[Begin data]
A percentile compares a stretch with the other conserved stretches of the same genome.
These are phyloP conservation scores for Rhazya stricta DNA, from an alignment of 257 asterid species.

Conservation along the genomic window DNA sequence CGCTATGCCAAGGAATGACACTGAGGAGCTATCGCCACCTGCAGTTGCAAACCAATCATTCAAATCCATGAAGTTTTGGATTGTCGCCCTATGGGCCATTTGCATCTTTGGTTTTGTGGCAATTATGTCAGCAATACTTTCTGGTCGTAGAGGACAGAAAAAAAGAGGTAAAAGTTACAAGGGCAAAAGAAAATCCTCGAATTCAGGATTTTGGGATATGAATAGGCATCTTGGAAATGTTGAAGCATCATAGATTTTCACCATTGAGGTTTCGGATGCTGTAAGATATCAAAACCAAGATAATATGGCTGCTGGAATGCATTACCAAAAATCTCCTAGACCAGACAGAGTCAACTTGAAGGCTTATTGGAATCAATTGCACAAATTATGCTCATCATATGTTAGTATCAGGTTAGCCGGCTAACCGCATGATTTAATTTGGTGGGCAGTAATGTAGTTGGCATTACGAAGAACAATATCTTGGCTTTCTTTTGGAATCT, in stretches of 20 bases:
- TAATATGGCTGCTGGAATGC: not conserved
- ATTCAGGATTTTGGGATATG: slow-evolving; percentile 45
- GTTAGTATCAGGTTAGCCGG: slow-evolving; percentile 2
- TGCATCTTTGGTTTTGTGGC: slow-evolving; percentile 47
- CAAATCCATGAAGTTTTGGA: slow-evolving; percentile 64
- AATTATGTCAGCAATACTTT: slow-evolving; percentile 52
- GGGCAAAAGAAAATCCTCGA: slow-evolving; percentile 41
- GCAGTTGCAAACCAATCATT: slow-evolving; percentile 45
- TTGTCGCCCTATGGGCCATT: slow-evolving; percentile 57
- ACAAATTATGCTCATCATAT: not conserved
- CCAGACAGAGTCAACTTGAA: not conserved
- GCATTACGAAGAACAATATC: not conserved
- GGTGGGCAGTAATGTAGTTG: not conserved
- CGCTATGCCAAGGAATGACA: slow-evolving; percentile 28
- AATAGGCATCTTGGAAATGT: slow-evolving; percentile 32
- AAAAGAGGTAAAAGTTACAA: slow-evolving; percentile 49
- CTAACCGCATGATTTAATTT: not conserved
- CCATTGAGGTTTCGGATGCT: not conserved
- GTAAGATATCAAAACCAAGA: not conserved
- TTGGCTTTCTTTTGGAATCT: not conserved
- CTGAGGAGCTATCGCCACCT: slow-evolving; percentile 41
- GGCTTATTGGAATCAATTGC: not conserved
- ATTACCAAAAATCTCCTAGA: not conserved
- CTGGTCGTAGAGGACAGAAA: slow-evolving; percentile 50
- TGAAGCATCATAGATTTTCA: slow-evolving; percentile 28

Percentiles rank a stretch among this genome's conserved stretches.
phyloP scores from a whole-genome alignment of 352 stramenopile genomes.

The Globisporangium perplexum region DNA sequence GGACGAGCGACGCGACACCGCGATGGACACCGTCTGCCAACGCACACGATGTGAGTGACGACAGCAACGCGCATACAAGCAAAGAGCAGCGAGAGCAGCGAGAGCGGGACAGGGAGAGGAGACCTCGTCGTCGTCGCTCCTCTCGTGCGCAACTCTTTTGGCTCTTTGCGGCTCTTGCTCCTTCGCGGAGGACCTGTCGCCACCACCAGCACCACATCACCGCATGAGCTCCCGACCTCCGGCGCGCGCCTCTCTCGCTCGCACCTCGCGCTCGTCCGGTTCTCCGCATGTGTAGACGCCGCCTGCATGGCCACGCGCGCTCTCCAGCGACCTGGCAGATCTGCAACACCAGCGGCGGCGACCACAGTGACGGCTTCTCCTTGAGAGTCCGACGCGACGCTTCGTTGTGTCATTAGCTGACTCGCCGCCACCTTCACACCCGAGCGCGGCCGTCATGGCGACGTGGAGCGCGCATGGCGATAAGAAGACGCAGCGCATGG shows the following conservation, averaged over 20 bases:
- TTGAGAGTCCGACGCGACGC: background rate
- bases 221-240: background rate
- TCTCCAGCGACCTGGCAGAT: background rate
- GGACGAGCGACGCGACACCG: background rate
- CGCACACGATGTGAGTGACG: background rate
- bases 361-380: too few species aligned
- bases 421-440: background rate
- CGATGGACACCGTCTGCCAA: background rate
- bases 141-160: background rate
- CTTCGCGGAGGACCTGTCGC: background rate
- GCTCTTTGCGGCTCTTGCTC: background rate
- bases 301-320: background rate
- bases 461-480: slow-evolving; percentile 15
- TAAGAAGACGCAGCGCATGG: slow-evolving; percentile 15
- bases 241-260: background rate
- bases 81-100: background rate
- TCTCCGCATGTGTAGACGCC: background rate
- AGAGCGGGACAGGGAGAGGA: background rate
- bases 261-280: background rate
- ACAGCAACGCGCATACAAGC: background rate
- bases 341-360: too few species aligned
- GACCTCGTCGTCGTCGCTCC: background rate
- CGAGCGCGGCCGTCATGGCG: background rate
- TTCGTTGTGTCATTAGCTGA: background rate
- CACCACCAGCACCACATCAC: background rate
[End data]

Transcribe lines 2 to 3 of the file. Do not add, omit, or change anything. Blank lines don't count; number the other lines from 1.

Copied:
These are phyloP conservation scores for Rhazya stricta DNA, from an alignment of 257 asterid species.

Conservation along the genomic window DNA sequence CGCTATGCCAAGGAATGACACTGAGGAGCTATCGCCACCTGCAGTTGCAAACCAATCATTCAAATCCATGAAGTTTTGGATTGTCGCCCTATGGGCCATTTGCATCTTTGGTTTTGTGGCAATTATGTCAGCAATACTTTCTGGTCGTAGAGGACAGAAAAAAAGAGGTAAAAGTTACAAGGGCAAAAGAAAATCCTCGAATTCAGGATTTTGGGATATGAATAGGCATCTTGGAAATGTTGAAGCATCATAGATTTTCACCATTGAGGTTTCGGATGCTGTAAGATATCAAAACCAAGATAATATGGCTGCTGGAATGCATTACCAAAAATCTCCTAGACCAGACAGAGTCAACTTGAAGGCTTATTGGAATCAATTGCACAAATTATGCTCATCATATGTTAGTATCAGGTTAGCCGGCTAACCGCATGATTTAATTTGGTGGGCAGTAATGTAGTTGGCATTACGAAGAACAATATCTTGGCTTTCTTTTGGAATCT, in stretches of 20 bases: